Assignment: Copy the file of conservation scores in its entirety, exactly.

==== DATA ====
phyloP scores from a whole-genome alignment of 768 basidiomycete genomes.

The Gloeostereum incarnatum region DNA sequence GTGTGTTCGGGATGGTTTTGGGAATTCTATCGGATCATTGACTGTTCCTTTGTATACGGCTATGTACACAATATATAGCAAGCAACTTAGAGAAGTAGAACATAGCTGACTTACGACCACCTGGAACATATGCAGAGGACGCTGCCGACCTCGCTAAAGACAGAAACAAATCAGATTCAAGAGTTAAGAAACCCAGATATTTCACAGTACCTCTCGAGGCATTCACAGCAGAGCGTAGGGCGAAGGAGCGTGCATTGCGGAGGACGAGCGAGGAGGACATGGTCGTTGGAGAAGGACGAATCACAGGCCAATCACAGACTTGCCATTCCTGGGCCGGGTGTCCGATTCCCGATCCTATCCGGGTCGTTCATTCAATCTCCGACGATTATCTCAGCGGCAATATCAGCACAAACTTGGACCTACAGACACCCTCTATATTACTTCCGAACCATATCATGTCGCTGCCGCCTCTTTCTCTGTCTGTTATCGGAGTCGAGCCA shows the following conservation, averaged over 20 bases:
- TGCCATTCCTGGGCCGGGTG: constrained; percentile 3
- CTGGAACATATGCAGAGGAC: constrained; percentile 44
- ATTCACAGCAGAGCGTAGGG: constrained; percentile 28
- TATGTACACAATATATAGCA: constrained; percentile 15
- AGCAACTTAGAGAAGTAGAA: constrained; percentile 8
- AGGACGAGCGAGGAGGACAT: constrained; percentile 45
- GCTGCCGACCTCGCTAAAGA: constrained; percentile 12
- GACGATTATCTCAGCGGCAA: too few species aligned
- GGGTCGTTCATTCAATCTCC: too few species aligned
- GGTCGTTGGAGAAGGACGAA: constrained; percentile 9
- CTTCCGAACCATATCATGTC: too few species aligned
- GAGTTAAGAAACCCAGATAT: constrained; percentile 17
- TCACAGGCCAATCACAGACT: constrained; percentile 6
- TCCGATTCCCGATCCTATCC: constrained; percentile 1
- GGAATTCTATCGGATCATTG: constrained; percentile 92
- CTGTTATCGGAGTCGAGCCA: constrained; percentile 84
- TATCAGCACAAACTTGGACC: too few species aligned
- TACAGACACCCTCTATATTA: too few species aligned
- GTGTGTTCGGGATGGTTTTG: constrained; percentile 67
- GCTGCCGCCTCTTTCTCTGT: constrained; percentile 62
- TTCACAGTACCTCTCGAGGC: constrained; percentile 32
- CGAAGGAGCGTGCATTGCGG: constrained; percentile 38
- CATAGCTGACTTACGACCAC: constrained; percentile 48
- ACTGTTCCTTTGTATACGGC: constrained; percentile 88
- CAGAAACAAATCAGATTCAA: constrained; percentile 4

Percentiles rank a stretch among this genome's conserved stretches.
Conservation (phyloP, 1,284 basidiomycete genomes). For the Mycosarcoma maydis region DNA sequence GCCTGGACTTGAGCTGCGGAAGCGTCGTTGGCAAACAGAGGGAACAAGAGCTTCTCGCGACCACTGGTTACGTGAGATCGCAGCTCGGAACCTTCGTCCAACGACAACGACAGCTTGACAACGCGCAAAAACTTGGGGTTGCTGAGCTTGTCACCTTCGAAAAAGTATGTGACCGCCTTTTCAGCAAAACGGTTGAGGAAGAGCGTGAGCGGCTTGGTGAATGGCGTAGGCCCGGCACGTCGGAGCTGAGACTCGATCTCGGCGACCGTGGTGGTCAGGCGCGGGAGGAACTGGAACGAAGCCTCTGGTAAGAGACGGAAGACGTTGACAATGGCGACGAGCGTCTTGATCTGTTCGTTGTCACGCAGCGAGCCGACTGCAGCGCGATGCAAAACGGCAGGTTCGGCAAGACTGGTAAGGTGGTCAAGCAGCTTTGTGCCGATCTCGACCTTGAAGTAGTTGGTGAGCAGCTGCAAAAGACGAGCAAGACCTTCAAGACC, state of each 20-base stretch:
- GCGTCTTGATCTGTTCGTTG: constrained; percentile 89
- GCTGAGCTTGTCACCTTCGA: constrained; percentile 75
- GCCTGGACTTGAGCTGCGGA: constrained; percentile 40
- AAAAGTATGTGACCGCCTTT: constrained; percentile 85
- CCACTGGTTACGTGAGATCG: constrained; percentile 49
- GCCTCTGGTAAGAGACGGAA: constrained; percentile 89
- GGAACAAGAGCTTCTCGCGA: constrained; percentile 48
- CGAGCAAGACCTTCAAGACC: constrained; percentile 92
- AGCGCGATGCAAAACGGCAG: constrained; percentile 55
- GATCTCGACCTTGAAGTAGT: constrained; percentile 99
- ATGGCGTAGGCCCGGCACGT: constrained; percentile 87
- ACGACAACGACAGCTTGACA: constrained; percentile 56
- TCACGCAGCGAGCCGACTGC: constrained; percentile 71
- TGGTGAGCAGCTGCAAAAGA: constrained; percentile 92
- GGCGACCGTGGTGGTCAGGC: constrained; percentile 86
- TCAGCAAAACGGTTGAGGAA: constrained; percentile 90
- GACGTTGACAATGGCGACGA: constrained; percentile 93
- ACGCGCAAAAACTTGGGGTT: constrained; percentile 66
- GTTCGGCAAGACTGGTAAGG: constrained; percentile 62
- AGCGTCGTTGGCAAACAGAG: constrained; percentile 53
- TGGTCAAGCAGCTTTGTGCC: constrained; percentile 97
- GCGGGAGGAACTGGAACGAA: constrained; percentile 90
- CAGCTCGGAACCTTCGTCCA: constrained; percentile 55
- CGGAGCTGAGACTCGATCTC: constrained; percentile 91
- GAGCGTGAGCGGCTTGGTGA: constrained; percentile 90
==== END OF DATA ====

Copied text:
phyloP scores from a whole-genome alignment of 768 basidiomycete genomes.

The Gloeostereum incarnatum region DNA sequence GTGTGTTCGGGATGGTTTTGGGAATTCTATCGGATCATTGACTGTTCCTTTGTATACGGCTATGTACACAATATATAGCAAGCAACTTAGAGAAGTAGAACATAGCTGACTTACGACCACCTGGAACATATGCAGAGGACGCTGCCGACCTCGCTAAAGACAGAAACAAATCAGATTCAAGAGTTAAGAAACCCAGATATTTCACAGTACCTCTCGAGGCATTCACAGCAGAGCGTAGGGCGAAGGAGCGTGCATTGCGGAGGACGAGCGAGGAGGACATGGTCGTTGGAGAAGGACGAATCACAGGCCAATCACAGACTTGCCATTCCTGGGCCGGGTGTCCGATTCCCGATCCTATCCGGGTCGTTCATTCAATCTCCGACGATTATCTCAGCGGCAATATCAGCACAAACTTGGACCTACAGACACCCTCTATATTACTTCCGAACCATATCATGTCGCTGCCGCCTCTTTCTCTGTCTGTTATCGGAGTCGAGCCA shows the following conservation, averaged over 20 bases:
- TGCCATTCCTGGGCCGGGTG: constrained; percentile 3
- CTGGAACATATGCAGAGGAC: constrained; percentile 44
- ATTCACAGCAGAGCGTAGGG: constrained; percentile 28
- TATGTACACAATATATAGCA: constrained; percentile 15
- AGCAACTTAGAGAAGTAGAA: constrained; percentile 8
- AGGACGAGCGAGGAGGACAT: constrained; percentile 45
- GCTGCCGACCTCGCTAAAGA: constrained; percentile 12
- GACGATTATCTCAGCGGCAA: too few species aligned
- GGGTCGTTCATTCAATCTCC: too few species aligned
- GGTCGTTGGAGAAGGACGAA: constrained; percentile 9
- CTTCCGAACCATATCATGTC: too few species aligned
- GAGTTAAGAAACCCAGATAT: constrained; percentile 17
- TCACAGGCCAATCACAGACT: constrained; percentile 6
- TCCGATTCCCGATCCTATCC: constrained; percentile 1
- GGAATTCTATCGGATCATTG: constrained; percentile 92
- CTGTTATCGGAGTCGAGCCA: constrained; percentile 84
- TATCAGCACAAACTTGGACC: too few species aligned
- TACAGACACCCTCTATATTA: too few species aligned
- GTGTGTTCGGGATGGTTTTG: constrained; percentile 67
- GCTGCCGCCTCTTTCTCTGT: constrained; percentile 62
- TTCACAGTACCTCTCGAGGC: constrained; percentile 32
- CGAAGGAGCGTGCATTGCGG: constrained; percentile 38
- CATAGCTGACTTACGACCAC: constrained; percentile 48
- ACTGTTCCTTTGTATACGGC: constrained; percentile 88
- CAGAAACAAATCAGATTCAA: constrained; percentile 4

Percentiles rank a stretch among this genome's conserved stretches.
Conservation (phyloP, 1,284 basidiomycete genomes). For the Mycosarcoma maydis region DNA sequence GCCTGGACTTGAGCTGCGGAAGCGTCGTTGGCAAACAGAGGGAACAAGAGCTTCTCGCGACCACTGGTTACGTGAGATCGCAGCTCGGAACCTTCGTCCAACGACAACGACAGCTTGACAACGCGCAAAAACTTGGGGTTGCTGAGCTTGTCACCTTCGAAAAAGTATGTGACCGCCTTTTCAGCAAAACGGTTGAGGAAGAGCGTGAGCGGCTTGGTGAATGGCGTAGGCCCGGCACGTCGGAGCTGAGACTCGATCTCGGCGACCGTGGTGGTCAGGCGCGGGAGGAACTGGAACGAAGCCTCTGGTAAGAGACGGAAGACGTTGACAATGGCGACGAGCGTCTTGATCTGTTCGTTGTCACGCAGCGAGCCGACTGCAGCGCGATGCAAAACGGCAGGTTCGGCAAGACTGGTAAGGTGGTCAAGCAGCTTTGTGCCGATCTCGACCTTGAAGTAGTTGGTGAGCAGCTGCAAAAGACGAGCAAGACCTTCAAGACC, state of each 20-base stretch:
- GCGTCTTGATCTGTTCGTTG: constrained; percentile 89
- GCTGAGCTTGTCACCTTCGA: constrained; percentile 75
- GCCTGGACTTGAGCTGCGGA: constrained; percentile 40
- AAAAGTATGTGACCGCCTTT: constrained; percentile 85
- CCACTGGTTACGTGAGATCG: constrained; percentile 49
- GCCTCTGGTAAGAGACGGAA: constrained; percentile 89
- GGAACAAGAGCTTCTCGCGA: constrained; percentile 48
- CGAGCAAGACCTTCAAGACC: constrained; percentile 92
- AGCGCGATGCAAAACGGCAG: constrained; percentile 55
- GATCTCGACCTTGAAGTAGT: constrained; percentile 99
- ATGGCGTAGGCCCGGCACGT: constrained; percentile 87
- ACGACAACGACAGCTTGACA: constrained; percentile 56
- TCACGCAGCGAGCCGACTGC: constrained; percentile 71
- TGGTGAGCAGCTGCAAAAGA: constrained; percentile 92
- GGCGACCGTGGTGGTCAGGC: constrained; percentile 86
- TCAGCAAAACGGTTGAGGAA: constrained; percentile 90
- GACGTTGACAATGGCGACGA: constrained; percentile 93
- ACGCGCAAAAACTTGGGGTT: constrained; percentile 66
- GTTCGGCAAGACTGGTAAGG: constrained; percentile 62
- AGCGTCGTTGGCAAACAGAG: constrained; percentile 53
- TGGTCAAGCAGCTTTGTGCC: constrained; percentile 97
- GCGGGAGGAACTGGAACGAA: constrained; percentile 90
- CAGCTCGGAACCTTCGTCCA: constrained; percentile 55
- CGGAGCTGAGACTCGATCTC: constrained; percentile 91
- GAGCGTGAGCGGCTTGGTGA: constrained; percentile 90